Morgan Stanley’s former Back Bay office violated state securities regulations with high-pressure sales tactics that pushed its own mutual funds over others, according to a Massachusetts Securities Division complaint expected to be released Monday.
The complaint alleges the aggressive tactics hurt investors, who didn’t know brokers were getting higher commissions for selling certain mutual funds, The Boston Globe reported.
Among the sales practices: travel and entertainment money was doled out like a private slush fund to top sellers and the manager kept sales leads in his office, using them to reward favored producers.
”By cultivating a clandestine culture to aggressively sell proprietary products above all others, and fueled by additional compensation to branch managers, Morgan Stanley created a condition which ultimately led to the egregious violations uncovered by the Division at the Boston Back Bay Branch,” wrote lawyers for Secretary of State William Galvin, who oversees the security division.
A Morgan Stanley spokeswoman told the Globe the company hadn’t seen the report, but understood it repeated what Galvin said on July 14, when he announced an investigation into whether Morgan Stanley employees earned more in commissions by selling the company’s own mutual funds. Spokeswoman Andrea Slattery said such compensation disclosure was only proposed by the National Association of Securities Dealers last week.
The state complaint says the disclosure of all special compensation deals for sales of particular products is currently required under state anti-fraud laws.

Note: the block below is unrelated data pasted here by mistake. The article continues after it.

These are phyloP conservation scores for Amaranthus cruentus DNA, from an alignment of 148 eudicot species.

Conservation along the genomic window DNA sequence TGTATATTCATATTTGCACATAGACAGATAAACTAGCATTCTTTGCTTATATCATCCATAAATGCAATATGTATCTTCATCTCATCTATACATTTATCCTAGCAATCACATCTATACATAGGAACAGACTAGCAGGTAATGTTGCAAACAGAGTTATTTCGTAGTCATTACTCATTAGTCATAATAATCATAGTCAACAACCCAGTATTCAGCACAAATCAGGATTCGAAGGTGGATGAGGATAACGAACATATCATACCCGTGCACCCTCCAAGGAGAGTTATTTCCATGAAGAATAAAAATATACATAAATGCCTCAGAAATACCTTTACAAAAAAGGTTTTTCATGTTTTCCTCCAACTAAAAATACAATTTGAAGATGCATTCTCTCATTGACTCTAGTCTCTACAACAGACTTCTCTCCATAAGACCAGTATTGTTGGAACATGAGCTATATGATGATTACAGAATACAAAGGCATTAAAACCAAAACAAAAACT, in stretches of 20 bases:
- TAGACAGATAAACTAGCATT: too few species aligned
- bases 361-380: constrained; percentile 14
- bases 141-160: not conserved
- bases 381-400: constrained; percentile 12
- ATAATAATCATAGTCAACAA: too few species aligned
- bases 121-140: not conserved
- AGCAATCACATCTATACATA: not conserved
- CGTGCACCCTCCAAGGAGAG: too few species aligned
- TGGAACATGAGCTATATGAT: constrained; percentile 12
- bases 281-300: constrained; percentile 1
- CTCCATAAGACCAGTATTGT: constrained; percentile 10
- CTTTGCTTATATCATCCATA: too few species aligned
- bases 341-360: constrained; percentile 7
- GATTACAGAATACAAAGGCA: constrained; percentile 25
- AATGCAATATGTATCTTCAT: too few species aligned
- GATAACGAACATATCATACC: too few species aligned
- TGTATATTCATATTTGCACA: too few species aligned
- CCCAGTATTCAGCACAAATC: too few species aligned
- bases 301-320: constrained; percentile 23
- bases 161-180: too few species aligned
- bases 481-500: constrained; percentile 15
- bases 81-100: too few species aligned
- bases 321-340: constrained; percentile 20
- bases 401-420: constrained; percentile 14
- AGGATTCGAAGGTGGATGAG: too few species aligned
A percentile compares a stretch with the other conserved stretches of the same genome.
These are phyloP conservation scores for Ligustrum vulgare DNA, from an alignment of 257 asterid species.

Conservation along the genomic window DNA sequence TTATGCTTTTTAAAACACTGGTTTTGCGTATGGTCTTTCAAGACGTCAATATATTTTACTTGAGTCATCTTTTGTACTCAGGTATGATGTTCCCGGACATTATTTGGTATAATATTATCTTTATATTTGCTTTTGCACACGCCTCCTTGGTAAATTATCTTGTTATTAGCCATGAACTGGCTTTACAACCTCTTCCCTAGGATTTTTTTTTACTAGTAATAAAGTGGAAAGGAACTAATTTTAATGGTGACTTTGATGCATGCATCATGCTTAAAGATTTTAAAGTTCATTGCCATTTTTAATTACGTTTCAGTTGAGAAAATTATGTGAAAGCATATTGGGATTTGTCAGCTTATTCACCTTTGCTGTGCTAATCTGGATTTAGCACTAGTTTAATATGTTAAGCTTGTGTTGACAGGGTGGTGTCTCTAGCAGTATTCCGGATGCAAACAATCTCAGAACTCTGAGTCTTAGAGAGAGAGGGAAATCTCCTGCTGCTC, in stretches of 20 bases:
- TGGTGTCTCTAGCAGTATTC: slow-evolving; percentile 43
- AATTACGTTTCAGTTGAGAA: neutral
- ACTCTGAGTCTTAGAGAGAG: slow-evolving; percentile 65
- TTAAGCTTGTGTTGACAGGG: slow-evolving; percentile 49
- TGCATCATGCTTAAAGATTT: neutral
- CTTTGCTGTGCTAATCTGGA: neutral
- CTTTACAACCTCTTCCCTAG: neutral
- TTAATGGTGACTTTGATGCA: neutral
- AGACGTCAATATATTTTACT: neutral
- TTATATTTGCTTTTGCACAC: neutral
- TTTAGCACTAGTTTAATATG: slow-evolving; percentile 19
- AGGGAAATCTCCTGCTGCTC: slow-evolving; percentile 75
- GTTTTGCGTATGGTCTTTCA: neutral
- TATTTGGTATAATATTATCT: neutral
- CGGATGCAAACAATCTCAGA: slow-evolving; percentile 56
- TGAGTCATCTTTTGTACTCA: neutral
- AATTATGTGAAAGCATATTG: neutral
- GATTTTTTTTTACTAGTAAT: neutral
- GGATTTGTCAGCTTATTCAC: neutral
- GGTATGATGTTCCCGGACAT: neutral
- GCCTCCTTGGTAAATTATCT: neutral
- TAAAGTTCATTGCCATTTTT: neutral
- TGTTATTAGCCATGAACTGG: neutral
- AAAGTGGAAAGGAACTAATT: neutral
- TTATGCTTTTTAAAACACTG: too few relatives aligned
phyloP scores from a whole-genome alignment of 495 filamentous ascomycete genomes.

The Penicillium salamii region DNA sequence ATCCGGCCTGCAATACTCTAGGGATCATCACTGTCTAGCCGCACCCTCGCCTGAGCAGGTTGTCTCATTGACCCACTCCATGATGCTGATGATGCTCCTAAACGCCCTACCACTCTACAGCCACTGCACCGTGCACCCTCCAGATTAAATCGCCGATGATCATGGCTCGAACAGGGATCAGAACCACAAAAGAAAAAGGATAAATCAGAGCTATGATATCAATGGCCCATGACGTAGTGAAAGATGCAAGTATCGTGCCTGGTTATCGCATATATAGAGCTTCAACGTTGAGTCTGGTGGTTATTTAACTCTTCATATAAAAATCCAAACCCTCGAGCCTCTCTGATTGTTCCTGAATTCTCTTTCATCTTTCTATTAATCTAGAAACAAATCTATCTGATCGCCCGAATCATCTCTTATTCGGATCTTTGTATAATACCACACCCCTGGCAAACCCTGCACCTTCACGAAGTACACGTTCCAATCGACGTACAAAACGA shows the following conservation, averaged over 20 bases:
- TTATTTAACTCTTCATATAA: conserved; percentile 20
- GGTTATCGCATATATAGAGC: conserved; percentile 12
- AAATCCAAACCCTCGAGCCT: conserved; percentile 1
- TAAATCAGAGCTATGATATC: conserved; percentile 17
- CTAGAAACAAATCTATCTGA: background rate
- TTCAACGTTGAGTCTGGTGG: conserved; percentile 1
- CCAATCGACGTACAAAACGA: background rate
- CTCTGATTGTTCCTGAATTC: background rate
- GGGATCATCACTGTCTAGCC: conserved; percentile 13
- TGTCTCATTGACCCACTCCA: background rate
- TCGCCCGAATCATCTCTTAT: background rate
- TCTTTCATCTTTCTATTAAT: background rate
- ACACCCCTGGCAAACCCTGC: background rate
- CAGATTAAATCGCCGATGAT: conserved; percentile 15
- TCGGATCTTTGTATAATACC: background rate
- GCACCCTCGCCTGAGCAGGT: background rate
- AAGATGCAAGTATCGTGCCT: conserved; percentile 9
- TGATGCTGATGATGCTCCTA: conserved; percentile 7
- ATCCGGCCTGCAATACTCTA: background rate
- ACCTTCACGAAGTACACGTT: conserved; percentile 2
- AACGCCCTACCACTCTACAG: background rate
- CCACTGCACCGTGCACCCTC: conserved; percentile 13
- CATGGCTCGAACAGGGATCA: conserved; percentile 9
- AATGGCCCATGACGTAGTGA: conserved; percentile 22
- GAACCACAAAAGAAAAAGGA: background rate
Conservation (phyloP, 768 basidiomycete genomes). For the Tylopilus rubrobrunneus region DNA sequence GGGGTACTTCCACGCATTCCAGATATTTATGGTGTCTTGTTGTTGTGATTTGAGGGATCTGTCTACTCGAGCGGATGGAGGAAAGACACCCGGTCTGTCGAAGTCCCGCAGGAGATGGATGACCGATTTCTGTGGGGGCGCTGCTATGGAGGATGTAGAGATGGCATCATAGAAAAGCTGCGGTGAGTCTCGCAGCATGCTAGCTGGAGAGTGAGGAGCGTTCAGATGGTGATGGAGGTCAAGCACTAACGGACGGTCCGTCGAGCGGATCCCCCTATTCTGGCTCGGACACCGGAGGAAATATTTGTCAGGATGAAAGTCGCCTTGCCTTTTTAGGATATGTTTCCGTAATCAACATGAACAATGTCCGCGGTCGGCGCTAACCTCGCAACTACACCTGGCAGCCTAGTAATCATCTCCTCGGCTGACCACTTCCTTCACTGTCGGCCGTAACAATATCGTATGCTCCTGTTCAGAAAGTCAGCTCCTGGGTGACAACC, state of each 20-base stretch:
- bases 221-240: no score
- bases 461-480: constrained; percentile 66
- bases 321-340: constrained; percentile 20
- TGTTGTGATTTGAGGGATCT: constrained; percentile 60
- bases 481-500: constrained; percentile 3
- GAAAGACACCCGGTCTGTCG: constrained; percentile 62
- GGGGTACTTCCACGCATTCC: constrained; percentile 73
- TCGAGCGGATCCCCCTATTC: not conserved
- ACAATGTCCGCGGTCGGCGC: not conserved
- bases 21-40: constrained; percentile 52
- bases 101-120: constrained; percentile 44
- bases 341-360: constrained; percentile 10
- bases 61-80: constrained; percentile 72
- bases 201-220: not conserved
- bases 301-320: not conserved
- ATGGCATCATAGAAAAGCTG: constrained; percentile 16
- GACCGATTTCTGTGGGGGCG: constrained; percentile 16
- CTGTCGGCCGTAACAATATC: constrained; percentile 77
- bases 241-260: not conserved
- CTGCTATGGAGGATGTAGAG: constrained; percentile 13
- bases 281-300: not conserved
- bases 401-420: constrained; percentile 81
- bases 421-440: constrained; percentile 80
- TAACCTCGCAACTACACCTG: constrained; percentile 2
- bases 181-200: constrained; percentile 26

The complaint details how the company and managers at the Back Bay office, now closed, tried to boost sales of Morgan Stanley’s Allocator Fund one of the proprietary mutual funds that generate higher commissions as well as other in-house funds.
For instance, only 10 percent of the sale costs of Morgan Stanley funds were charged to branches, compared to 40 percent of the costs of external funds, the complaint said. Brokers received higher commission rates for selling in-house mutual funds, the report alleges.
The report also details a variety of enticements to keep brokers motivated, including a $15,000 cash prize to the top-performing sales team.
The Back Bay office succeeded in some of its efforts, selling $3.5 million worth of the Allocator Fund during a 30 day kick-off period, more than any other branch in the country.
Galvin wants Morgan Stanley to give back any profits from the allegedly improper sales practices in Massachusetts. He also wants to give investors this right to cancel any purchases made under improper practices.